The Most Important Name in Smartphones

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Ask investors which smartphone stock they think is most important and they'll probably say Apple (Nasdaq: AAPL  ) . And why not? The rise of the iPhone helped push Palm into the waiting arms of Hewlett-Packard (NYSE: HPQ  ) and eviscerated Nokia (NYSE: NOK  ) here in North America.

Yet I beg to differ. Apple is important, yes, but to me HTC is the most important smartphone stock (even though you can't buy it here in the United States). What Dell (Nasdaq: DELL  ) is to PCs, HTC is to smartphones and, increasingly, tablets. Here’s a look at the Taiwanese gear maker's latest deals:

  • HP, which had earlier confirmed plans to license the WebOS, is apparently on the verge of working with both HTC and Samsung on smartphones featuring the operating system.
  • HTC's Status, unveiled yesterday, brings to life the long-rumored Facebook phone. A built-in button activates all of the social network's key features, such as updating your status, posting a photo, or chatting with friends. MSNBC reports that AT&T (NYSE: T  ) will be first to carry the handset, which launches this summer.

HTC is also the designer behind the Thunderbolt, one of the fastest smartphones on the market for how it works with Verizon's (NYSE: VZ  ) 4G network. In some areas, the Thunderbolt has also outsold the iPhone 4. And finally, HTC preceded Apple in introducing the world to a touchscreen phone. Add it all up, and you have a smartphone supplier that works with every mobile OS vendor not named after a fruit, and which also challenges the iPhone in delivering advanced features.

So allow me to make a suggestion, investor to investor: If you want to know how the smartphone market is progressing and whether competing OSes are taking share from Apple, track HTC's shipment data, which is released quarterly.

Expect the second-quarter report next month. How is Q2 shaping up, you ask? Speculators quoted by Bloomberg this week say that HTC is on track to ship 11 million handsets, down from May estimates of 12 million. By contrast, analysts have pegged iPhone unit shipments between 15 million and 17 million for the current quarter. The implication? HTC may be chugging along fine, but Apple is still firing on all cylinders and looks to be about as strong a buy as you'll find in tech.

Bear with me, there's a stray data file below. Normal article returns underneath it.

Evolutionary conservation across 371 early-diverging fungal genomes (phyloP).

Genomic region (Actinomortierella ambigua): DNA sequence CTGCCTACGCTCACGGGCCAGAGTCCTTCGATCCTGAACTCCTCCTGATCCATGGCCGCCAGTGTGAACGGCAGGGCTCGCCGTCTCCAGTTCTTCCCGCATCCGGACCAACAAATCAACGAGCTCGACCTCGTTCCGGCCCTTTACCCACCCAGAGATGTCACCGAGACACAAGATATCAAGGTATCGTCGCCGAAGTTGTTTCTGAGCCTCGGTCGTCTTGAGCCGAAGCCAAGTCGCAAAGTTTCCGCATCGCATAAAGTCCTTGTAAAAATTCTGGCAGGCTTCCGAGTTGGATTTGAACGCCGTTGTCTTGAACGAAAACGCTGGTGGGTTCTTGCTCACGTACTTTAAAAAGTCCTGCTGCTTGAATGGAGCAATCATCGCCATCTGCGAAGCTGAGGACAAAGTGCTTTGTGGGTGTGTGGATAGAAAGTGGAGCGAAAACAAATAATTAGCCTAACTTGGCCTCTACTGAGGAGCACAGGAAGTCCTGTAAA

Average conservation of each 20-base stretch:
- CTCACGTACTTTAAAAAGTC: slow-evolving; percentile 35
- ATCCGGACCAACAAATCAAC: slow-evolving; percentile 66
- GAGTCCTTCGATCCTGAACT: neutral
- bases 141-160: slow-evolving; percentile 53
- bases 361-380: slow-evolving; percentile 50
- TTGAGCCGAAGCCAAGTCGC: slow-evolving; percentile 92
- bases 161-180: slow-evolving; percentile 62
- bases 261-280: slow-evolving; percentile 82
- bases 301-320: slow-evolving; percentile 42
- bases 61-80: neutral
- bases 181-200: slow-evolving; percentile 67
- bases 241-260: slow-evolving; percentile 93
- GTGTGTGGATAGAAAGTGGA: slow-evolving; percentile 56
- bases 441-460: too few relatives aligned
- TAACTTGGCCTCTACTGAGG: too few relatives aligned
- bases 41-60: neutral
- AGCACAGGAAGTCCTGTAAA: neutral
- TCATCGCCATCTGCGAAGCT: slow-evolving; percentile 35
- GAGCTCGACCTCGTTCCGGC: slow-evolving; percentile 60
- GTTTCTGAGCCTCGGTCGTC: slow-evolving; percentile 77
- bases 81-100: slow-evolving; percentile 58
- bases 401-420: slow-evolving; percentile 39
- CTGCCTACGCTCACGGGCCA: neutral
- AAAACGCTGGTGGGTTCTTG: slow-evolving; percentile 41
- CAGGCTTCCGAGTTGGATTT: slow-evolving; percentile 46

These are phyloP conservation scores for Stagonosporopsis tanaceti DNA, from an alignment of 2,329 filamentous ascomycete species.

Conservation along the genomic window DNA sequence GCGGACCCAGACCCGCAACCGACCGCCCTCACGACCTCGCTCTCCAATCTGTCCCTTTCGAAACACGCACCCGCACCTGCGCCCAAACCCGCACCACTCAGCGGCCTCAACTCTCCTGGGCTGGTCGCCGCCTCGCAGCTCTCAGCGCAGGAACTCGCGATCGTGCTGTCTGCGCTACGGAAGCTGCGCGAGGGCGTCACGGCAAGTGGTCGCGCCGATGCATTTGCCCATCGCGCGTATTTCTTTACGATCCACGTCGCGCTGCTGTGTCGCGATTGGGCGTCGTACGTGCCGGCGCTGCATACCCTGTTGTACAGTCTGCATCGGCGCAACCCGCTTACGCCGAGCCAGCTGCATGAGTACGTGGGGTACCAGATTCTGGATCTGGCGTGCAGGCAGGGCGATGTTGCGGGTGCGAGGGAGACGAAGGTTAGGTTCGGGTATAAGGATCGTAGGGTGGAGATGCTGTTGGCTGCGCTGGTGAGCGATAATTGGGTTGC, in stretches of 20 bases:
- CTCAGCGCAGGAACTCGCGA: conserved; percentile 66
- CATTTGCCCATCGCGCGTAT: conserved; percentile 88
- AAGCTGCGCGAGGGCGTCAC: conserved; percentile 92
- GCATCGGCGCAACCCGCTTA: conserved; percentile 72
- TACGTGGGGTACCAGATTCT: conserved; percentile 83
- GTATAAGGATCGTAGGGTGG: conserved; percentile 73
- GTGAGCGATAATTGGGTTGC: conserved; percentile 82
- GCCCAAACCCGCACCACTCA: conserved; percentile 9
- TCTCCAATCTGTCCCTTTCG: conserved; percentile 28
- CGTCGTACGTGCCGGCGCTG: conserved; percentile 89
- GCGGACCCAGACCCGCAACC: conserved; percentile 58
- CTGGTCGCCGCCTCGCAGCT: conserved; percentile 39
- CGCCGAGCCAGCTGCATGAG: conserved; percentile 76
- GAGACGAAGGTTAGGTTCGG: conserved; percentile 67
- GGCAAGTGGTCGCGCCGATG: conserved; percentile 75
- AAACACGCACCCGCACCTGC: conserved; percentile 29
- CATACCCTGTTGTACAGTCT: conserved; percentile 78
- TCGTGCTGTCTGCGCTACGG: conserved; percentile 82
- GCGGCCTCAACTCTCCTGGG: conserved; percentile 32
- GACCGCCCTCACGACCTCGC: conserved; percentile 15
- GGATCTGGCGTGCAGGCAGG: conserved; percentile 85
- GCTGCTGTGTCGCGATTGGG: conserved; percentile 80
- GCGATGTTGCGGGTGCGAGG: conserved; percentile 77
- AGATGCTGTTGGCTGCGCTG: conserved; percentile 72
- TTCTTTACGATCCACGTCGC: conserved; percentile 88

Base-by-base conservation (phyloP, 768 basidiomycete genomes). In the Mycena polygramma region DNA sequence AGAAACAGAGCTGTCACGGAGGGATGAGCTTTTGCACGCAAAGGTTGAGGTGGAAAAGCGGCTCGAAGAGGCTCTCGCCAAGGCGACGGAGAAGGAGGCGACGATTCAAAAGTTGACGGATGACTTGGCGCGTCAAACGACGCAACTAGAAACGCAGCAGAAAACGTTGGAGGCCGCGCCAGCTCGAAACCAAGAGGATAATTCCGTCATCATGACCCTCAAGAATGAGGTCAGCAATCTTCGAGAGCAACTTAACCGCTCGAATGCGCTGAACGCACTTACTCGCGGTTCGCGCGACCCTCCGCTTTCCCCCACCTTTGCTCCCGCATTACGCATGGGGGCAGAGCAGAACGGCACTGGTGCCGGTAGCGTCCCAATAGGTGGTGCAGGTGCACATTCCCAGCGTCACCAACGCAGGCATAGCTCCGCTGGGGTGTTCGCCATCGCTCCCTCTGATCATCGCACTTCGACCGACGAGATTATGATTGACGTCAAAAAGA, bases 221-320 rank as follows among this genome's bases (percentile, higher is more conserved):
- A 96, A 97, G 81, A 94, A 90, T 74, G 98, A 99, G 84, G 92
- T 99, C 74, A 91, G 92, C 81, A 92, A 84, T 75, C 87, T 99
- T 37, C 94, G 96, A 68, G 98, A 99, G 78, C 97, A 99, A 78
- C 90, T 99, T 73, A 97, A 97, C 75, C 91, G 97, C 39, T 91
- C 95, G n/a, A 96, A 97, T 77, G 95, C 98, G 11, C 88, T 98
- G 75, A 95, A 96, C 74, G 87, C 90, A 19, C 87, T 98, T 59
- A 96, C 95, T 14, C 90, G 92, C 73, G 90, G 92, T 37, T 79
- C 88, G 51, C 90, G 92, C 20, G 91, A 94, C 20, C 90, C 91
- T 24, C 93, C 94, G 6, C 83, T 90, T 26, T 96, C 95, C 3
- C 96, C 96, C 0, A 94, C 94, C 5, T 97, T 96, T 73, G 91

Yet my point remains: If you want to know how good Apple is performing relative to the rest of the smartphone industry, look no further than HTC's shipment reports.

And if you're looking for more stocks poised to profit from the rise of broadband-hungry mobile devices, try this free report. In it, my Foolish colleagues identify a top-rated broadband equipment supplier that has yet to take off. Get your copy of the report -- it's 100% free.

Fool contributor Tim Beyers is a member of the Motley Fool Rule Breakers stock-picking team. He owned shares of Apple at the time of publication. Check out Tim's portfolio holdings and Foolish writings, or connect with him on Twitter as @milehighfool. You can also get his insights delivered directly to your RSS reader.

The Motley Fool owns shares of Apple. Motley Fool newsletter services have recommended buying shares of AT&T and Apple and creating a bull call spread position in Apple. Try any of our Foolish newsletter services free for 30 days. We Fools don't all hold the same opinions, but we all believe that considering a diverse range of insights makes us better investors. The Motley Fool has a disclosure policy.

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